Times are hard, money short and energy limited. It is often not worth investing a lot of time and money in a rented home if you’re going to move out shortly afterwards. Laminate flooring solves this problem. It is quick to lay, inexpensive, and it looks good too. But can you lay laminate on tiles? Yes, you can. So long as you bear a few important hints in mind. Let us explain how it works.
Crooked tiles, smooth laminate
Basically, laminate can be laid on many different floors so long as they’re firmly fixed and a few other things have been taken into account. It is also possible to lay laminate on tiles. But wooden panels on tiles can cause a lot of trouble. So sound insulation is absolutely vital. There is another advantage to this in-between layer. It is sadly true that tiles are often not laid altogether precisely. One corner is frequently a fraction higher than another; little discrepancies that you wouldn’t even notice at first glance can suddenly play a major role in laying laminate on tiles. Sound-proofing can even out these mistakes. And of course height is another challenge when it comes to double flooring. Where you have tiles, then sound-proofing, then laminate, the floor level is raised; or to put it another way, the ceiling is lowered. This is less of a problem in high-ceilinged rooms than in lower ones. You also have to make sure that the doors will still open and close. Even a centimetre can make a big difference. It is possible to shorten wooden doors. DIY stores sell threshold strips to bridge the gap into other rooms.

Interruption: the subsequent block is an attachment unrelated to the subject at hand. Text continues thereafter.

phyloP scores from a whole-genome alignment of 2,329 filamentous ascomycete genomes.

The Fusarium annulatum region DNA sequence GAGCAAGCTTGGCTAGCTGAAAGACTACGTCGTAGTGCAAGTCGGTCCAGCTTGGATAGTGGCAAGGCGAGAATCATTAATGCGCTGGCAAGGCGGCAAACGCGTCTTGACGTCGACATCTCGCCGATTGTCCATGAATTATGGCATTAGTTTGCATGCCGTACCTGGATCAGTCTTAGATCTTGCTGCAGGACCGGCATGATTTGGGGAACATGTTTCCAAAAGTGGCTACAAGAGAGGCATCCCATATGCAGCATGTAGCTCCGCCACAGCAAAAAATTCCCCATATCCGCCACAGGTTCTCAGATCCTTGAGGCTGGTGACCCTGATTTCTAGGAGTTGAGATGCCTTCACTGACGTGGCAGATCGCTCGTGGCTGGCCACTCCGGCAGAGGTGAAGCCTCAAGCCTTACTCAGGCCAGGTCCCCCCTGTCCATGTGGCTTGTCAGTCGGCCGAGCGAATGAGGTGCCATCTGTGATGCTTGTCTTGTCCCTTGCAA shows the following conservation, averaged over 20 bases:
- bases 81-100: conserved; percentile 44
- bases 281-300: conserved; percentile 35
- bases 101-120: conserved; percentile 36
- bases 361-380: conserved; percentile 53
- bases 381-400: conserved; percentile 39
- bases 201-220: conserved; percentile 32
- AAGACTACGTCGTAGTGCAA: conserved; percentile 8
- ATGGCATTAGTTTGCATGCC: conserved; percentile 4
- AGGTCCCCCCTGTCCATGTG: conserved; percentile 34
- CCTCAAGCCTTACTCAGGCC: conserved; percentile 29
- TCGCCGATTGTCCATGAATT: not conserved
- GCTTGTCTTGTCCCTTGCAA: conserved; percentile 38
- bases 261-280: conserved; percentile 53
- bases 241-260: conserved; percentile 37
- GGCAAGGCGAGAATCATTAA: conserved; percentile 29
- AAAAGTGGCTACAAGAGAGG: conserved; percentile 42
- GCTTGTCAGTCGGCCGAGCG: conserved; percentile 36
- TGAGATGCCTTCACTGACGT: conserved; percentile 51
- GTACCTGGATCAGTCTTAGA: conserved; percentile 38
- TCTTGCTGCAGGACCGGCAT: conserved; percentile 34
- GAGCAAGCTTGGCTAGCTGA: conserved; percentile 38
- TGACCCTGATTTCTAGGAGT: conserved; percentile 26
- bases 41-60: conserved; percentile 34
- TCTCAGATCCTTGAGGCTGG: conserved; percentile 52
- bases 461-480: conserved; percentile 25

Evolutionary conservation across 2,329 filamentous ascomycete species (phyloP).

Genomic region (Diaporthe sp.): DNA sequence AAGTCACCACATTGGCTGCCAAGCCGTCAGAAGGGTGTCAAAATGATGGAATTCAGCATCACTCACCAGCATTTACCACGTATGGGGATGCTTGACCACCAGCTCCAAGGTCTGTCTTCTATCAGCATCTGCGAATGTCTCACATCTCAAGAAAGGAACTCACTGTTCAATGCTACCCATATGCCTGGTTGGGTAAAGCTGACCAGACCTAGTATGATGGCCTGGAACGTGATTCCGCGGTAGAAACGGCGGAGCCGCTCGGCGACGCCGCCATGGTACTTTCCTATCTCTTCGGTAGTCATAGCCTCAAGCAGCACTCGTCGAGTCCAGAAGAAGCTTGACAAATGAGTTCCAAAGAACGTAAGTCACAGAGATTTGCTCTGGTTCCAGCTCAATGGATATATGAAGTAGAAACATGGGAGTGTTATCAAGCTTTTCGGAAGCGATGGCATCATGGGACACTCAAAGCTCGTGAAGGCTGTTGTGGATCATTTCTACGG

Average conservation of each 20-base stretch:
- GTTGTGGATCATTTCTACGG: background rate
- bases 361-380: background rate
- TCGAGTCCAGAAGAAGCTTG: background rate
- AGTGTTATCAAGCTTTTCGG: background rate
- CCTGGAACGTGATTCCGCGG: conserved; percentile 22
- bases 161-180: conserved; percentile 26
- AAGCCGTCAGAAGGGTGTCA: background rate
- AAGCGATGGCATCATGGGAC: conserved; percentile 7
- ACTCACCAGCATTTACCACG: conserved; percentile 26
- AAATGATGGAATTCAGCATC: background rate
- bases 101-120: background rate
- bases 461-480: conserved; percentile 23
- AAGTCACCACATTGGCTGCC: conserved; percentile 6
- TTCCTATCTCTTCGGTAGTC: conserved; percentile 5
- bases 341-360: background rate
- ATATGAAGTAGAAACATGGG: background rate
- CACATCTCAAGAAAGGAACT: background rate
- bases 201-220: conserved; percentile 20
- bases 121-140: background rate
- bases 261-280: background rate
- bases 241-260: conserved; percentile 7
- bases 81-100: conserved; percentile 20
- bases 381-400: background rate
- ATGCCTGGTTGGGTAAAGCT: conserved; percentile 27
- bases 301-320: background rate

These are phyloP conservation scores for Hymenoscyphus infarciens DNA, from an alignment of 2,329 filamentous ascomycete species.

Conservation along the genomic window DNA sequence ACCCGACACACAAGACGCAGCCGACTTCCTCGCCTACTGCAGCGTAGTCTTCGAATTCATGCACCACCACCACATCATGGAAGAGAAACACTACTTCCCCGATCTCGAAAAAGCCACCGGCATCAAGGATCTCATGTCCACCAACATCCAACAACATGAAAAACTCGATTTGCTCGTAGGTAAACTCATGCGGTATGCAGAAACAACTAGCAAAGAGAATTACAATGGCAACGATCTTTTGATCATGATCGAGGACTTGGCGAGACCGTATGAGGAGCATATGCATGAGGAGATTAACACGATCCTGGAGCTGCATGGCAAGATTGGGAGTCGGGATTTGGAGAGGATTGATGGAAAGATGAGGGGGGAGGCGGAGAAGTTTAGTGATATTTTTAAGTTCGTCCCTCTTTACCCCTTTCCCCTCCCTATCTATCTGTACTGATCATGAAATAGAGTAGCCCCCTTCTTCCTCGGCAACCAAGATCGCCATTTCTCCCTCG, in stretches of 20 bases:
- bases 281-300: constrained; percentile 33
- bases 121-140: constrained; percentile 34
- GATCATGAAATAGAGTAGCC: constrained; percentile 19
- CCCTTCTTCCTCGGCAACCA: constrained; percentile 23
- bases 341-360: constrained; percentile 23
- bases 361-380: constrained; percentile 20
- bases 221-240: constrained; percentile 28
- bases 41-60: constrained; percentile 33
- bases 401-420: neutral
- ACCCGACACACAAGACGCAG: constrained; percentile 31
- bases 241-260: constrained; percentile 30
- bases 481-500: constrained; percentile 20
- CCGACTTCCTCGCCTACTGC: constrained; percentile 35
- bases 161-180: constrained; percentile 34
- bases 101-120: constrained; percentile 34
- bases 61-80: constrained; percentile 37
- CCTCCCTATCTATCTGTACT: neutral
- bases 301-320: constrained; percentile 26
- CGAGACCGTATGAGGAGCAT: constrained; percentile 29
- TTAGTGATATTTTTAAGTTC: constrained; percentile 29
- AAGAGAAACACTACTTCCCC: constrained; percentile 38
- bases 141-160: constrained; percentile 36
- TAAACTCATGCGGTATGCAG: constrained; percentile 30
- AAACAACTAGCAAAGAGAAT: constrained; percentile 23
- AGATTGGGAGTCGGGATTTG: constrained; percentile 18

Double floor, simple with laminate
So before laying the floor, check that the room is suitable for laying laminate on tiles. It is important to make sure that, should you move out, you can return the room to its original condition – without the laminate - before handing it back. That would involve taking the laminate out again. And if you’d sawn off the doors, you’d have a bit of a problem. So long as it suits the room, it is easy, quick and affordable to lay laminate on tiles.